This blog had pointed to how ECB will now change its MPC voting pattern as Lithuania becomes its 19th member. Earlier it was one person one vote and all 18 members voted. Now it will be 15 against 19 members (18+1 Lithuania).
Bruegel just puts all the facts on the table and tells you what is going to happen:
….Votes will not be completely independent on the size of the countries anymore. The member of the Governing Council will in fact be assigned to groups, depending on the respective weight of their countries in the euro area economy (GDP at market prices, weighted for ⅚) and financial sector (MFIs’ aggregated balance sheet, weighted ⅙). The aggregate reference measure will be adjusted either every five years or when the number of EMU member states changes. Based on this ranking and as long as the number of governors does not exceed 21, the groups will be as follows (figure 1):
Group 1: will comprise the governors of the NCBs of the 5 countries with the largest weight in the euro area. At present, members would be Germany, France, Italy, Spain and the Netherlands. This countries will share 4 votes, so each country will miss one vote every five.
Group 2: includes the rest of the world, i.e. the governors of the NCBs of the remaining countries. These are 14 countries and will share 11 votes.
The post then figures out what will happen to the voting patterns. Say what happens when members will be 21, 22 etc. In sum, not much changes as biggies maintain their status:
First, the power of the Executive Board will potentially rise, since it will have 29% of the votes at each session and in a permanent way.
Second, in terms of voting rights balance, not much changes. The 5 biggest countries will have under this system 19% of the voting power against 20% in the non-rotating system. The small countries will instead have 52% of the votes against 56% at present.
Third, the influence of biggest countries will be maintained – the period of rotation is one month, so no one will be excluded for a long period of time – and most importantly it will be secured in the long term, as they the voting frequency within the group of five will always be 80%. Moreover, since all governors (also those who cannot vote in a given section) are present to the discussions and since this voting is by definition a sort of repeated game, it seems unlikely that decisions will be taken “behind the back” of any big country.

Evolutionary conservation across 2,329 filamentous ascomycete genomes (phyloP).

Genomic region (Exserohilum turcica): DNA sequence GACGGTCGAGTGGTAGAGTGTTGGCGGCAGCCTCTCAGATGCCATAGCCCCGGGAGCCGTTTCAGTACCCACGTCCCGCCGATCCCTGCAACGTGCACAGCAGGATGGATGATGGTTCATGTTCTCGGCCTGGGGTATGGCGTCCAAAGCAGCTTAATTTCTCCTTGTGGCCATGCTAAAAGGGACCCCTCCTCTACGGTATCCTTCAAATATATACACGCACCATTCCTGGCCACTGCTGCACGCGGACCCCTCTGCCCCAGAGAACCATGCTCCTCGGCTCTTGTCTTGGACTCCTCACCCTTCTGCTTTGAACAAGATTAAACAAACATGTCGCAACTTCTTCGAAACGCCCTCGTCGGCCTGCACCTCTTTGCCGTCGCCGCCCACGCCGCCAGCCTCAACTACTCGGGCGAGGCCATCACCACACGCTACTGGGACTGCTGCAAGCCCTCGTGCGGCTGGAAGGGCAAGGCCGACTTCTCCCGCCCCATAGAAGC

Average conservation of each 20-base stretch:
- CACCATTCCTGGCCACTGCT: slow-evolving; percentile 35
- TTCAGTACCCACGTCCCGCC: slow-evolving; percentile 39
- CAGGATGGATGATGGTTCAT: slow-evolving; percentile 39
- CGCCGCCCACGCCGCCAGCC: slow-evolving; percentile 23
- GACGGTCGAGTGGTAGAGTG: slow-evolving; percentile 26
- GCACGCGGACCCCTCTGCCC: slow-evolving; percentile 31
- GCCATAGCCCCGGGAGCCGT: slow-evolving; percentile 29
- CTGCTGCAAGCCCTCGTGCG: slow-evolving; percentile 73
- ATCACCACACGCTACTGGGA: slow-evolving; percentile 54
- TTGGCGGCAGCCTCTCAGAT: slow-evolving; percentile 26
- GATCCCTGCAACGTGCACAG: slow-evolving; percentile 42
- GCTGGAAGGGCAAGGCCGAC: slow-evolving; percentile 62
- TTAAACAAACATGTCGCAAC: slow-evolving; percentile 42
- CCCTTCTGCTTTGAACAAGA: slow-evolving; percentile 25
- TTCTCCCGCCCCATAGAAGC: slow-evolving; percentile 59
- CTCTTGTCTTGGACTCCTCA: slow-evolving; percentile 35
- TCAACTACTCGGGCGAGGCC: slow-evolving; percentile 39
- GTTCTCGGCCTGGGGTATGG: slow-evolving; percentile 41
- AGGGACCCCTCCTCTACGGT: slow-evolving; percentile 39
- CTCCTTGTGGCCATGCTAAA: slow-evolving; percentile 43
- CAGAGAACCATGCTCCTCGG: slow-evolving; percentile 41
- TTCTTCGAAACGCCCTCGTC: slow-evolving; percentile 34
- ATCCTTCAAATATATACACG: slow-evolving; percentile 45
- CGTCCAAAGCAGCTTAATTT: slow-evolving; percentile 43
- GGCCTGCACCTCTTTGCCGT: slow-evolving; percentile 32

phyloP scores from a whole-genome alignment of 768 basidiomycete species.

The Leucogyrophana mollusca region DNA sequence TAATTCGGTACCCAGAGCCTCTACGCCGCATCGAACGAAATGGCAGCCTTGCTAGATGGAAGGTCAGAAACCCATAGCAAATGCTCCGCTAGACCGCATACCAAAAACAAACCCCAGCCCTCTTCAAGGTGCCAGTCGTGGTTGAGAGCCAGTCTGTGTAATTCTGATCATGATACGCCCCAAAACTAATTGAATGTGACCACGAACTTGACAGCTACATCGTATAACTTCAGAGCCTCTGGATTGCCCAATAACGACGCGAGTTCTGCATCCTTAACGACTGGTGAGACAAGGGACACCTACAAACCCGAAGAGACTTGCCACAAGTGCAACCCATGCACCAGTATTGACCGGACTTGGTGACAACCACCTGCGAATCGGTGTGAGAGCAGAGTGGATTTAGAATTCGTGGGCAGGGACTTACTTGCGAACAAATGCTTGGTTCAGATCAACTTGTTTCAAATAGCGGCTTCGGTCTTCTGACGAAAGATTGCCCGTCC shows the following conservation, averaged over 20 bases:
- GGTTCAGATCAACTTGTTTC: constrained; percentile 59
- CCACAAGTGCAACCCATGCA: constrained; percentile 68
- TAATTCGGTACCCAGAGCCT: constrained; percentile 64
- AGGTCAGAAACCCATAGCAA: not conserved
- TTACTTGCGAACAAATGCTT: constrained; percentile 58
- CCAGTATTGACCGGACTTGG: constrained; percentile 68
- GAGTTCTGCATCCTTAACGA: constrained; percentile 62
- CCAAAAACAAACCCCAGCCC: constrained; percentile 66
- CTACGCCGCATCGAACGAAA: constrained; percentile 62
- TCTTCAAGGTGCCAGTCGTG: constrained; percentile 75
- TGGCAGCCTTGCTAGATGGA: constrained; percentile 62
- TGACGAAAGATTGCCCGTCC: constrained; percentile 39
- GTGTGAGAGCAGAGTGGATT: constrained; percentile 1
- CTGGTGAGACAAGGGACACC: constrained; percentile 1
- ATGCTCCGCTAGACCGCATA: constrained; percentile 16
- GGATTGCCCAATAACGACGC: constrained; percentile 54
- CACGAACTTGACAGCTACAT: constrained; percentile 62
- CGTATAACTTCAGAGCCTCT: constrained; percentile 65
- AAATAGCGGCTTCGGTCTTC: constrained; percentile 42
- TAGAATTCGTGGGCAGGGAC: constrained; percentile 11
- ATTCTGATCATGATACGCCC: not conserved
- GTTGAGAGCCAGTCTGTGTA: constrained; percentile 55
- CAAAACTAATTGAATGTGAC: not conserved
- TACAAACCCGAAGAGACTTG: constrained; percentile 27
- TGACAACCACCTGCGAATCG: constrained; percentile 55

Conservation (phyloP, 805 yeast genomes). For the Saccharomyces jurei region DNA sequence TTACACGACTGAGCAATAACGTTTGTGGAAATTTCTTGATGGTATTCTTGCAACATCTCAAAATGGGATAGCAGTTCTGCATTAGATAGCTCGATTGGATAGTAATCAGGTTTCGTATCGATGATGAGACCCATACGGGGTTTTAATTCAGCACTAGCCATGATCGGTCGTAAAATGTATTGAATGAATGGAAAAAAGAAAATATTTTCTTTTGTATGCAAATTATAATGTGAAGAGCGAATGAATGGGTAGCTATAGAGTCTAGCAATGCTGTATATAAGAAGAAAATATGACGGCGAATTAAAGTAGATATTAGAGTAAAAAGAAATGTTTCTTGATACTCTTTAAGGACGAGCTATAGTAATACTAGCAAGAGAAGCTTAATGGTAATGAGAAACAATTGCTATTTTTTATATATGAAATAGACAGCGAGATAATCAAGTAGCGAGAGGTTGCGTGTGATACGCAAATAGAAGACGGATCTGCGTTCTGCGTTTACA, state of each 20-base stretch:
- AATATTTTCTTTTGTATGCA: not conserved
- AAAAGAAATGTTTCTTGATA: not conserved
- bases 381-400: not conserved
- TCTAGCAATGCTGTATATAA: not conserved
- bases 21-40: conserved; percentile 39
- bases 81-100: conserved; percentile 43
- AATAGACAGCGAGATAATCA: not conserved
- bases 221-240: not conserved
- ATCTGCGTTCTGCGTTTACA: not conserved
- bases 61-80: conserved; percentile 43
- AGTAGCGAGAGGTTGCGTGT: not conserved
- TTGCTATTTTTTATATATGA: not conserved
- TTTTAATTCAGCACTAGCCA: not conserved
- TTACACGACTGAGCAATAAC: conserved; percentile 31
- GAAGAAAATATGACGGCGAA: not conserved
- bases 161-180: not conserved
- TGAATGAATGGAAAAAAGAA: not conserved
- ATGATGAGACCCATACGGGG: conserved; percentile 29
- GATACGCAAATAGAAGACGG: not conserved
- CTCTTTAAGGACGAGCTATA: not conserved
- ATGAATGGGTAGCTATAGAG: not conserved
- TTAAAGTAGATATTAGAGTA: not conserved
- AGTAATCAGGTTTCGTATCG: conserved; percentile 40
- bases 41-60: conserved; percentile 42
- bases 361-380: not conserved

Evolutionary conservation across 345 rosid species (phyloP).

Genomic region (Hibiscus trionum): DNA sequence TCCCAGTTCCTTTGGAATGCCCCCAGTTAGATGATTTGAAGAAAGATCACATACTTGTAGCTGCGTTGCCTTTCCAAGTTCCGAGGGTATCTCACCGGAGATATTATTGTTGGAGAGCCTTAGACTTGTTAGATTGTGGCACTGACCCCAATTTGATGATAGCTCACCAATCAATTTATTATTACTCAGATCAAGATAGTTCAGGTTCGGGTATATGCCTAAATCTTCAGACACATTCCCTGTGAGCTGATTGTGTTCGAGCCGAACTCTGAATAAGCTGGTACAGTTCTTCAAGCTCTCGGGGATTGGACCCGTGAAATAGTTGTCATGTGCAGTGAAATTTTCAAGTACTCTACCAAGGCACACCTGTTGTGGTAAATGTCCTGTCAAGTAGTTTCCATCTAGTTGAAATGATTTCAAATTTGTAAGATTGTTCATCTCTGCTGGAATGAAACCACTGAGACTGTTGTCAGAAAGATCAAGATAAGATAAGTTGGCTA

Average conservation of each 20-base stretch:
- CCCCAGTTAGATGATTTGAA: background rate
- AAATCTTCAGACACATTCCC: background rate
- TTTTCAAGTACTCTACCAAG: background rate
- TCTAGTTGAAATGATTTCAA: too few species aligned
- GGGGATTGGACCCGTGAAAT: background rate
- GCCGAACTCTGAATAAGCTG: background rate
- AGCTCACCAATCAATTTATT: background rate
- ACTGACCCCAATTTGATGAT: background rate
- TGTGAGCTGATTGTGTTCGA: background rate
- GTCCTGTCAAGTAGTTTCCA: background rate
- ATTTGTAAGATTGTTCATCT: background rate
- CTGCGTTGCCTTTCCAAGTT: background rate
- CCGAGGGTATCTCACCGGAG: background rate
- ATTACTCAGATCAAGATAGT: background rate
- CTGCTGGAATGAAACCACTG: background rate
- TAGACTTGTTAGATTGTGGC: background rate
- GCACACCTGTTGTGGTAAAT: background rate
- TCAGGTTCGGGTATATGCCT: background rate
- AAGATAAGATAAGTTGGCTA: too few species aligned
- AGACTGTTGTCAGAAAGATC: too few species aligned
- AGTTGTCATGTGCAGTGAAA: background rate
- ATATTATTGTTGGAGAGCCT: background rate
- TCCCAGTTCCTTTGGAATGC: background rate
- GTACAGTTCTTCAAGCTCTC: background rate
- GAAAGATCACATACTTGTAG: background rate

Last but not least, after explaining how it works, there is another “small” issue to point out. This system of rotation is built with a monthly frequency, with rotation occurring at the beginning of the month. The ECB in its Monthly bulletin of July 2009 clarifies that “as a rule, two physical Governing Council meetings take place every month. The first is dedicated exclusively to monetary policy decisions, and the second generally deals with all other issues to be decided by the Governing Council.
The one month rotation period allows governors to exercise their voting rights in both types of meeting.” But ECB President Draghi recently communicated that from January 2015 onwards the Governing Council will make monetary policy decisions once every six weeks rather than once every month. Which means that the length of each “voting-right cycle” would be not match (will be shorter) than the “monetary policy decision cycle”.
Unless the ECB wishes to change the rotating voting system again, of course..
Interesting changes at ECB..